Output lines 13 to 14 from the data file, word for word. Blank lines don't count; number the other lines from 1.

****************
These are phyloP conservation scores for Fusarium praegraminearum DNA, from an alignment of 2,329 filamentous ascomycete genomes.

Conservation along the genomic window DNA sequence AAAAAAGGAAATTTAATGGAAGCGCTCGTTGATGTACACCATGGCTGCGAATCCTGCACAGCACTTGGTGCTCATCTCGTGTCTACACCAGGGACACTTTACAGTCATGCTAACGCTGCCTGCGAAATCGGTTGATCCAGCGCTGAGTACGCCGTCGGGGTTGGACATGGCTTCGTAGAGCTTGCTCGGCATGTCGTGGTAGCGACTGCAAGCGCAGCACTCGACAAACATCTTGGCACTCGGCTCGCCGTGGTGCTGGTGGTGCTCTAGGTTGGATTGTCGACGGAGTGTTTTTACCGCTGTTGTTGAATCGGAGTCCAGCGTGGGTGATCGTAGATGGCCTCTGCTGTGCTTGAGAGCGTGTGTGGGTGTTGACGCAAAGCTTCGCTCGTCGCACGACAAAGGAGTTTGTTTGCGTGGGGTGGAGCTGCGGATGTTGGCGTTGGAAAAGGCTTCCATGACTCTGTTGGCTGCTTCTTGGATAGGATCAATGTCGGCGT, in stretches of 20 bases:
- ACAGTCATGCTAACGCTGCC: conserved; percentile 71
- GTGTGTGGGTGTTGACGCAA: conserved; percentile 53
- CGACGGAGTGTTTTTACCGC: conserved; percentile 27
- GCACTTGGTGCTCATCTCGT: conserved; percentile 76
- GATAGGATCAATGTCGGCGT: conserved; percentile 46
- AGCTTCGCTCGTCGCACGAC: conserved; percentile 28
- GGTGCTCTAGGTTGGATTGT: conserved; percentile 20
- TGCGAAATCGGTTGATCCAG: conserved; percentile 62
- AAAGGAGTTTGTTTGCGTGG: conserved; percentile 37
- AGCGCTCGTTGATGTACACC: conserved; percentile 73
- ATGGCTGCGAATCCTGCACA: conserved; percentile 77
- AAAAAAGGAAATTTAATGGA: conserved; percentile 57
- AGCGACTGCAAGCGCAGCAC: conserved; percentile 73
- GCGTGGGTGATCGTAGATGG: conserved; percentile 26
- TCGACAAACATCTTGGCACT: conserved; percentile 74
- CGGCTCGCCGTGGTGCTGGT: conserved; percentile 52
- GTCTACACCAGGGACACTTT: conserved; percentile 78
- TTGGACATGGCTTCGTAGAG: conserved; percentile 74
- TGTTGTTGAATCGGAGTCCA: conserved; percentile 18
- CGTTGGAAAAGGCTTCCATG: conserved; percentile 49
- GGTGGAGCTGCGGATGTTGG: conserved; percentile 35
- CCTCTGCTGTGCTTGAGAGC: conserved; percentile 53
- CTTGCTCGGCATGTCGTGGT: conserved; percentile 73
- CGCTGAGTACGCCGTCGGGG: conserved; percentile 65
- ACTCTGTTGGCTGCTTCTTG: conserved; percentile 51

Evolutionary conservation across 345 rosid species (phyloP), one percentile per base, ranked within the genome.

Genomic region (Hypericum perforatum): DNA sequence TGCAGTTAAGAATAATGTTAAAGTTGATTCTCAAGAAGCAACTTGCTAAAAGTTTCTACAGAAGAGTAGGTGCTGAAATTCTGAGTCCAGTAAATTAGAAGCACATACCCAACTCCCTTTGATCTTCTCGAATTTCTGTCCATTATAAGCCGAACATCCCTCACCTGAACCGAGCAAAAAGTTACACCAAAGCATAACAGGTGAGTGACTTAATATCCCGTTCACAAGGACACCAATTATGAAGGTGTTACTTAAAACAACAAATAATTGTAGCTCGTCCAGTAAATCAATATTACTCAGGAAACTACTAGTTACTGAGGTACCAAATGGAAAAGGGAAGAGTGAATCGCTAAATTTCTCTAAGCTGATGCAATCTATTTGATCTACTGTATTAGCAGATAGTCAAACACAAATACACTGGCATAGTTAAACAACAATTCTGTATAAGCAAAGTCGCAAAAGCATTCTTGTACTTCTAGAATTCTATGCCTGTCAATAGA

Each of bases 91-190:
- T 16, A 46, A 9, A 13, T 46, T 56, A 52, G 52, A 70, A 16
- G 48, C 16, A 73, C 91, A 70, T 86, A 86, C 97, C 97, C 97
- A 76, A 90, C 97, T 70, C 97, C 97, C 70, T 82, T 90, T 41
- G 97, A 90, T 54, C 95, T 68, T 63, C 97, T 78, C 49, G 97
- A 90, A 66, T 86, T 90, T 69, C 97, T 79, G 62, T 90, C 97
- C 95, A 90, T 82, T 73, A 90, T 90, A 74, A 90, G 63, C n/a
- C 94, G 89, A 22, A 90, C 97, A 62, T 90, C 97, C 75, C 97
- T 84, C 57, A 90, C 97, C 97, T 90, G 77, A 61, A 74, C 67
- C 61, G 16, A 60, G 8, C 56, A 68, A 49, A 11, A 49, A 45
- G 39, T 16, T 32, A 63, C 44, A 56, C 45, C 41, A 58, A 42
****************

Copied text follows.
- ATGGCTGCGAATCCTGCACA: conserved; percentile 77
- AAAAAAGGAAATTTAATGGA: conserved; percentile 57